Why Scorpions Glow Under Black Light

A bucket full of scorpions under black light. Flickr (CC By 2.0)

Some animals are just over the top, you know? Take scorpions: Is it not enough that these stinging arachnids can survive some of the harshest climates in the world, live 25 times longer than your average cockroach, give birth to live young (and some species don't even need a male to reproduce), live up to 48 hours without oxygen, and eat almost anything they can subdue — even other scorpions? No, it's not enough, because scorpions also glow electric scarab green under ultraviolet light.

Why they do this is a bit of a mystery, but it makes them pretty easy to study. All a scorpion researcher has to do to find scorpions is go out into the desert at night with a black light, and watch those suckers light up like Christmas trees. Chemically speaking, nobody's exactly sure what causes scorpions to glow, but we know it's powerful stuff — when a scorpion is preserved in alcohol, the alcohol itself fluoresces! Unbelievably, scorpion fossils have even been induced to glow under black light after hundreds of millions of years. What we do know is the chemicals that make a scorpion so rave-ready are in the outer layer, or cuticle, of its exoskeleton — scientists call it the hyaline layer. Because scorpions molt their exoskeleton every so often in order to grow, researchers have observed that, until the mushy outer shell has entirely hardened, the hyaline layer doesn't fluoresce under UV light.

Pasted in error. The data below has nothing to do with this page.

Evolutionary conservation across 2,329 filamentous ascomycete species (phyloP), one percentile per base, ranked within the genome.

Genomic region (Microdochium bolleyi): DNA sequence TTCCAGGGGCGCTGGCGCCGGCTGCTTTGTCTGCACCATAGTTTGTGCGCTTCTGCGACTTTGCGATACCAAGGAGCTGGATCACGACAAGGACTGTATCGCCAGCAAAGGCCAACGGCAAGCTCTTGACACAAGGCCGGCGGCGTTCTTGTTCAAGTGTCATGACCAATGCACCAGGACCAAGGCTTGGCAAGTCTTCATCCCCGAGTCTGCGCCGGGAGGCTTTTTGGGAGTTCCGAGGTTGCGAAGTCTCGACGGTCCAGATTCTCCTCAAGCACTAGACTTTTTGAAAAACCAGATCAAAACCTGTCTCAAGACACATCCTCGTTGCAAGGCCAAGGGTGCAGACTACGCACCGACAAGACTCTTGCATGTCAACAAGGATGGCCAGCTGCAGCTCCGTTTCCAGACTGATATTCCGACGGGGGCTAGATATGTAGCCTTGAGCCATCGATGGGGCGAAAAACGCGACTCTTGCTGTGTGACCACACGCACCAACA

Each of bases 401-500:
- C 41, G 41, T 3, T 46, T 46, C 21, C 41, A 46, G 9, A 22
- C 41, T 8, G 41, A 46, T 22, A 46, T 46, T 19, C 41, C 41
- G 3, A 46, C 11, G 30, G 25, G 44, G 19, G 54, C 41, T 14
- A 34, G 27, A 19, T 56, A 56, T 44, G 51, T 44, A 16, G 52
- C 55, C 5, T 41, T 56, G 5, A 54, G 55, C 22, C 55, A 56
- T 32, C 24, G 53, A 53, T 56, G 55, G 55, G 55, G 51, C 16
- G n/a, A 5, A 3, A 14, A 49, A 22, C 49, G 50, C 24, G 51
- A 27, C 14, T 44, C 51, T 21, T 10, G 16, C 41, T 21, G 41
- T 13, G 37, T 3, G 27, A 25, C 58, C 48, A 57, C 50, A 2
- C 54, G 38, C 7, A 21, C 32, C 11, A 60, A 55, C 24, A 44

This is all very strange. Why would an animal evolve to glow under an ultraviolet light? Researchers have posited a bunch of different ideas: Scorpion fluorescence might help them find each other in the dark, protect them from sunlight, or even confuse their prey. But as one 2011 study suggested, scorpions use their exoskeletons to detect UV light — mostly because they want to avoid it (they're night hunters after all, and a scorpion will always find the darkest place to hang out during the day or even in the moonlight). Further study found that they appear to be using their entire bodies as giant UV-seeking eyeballs — if they sense they're glowing at all, it's time to scurry off somewhere darker.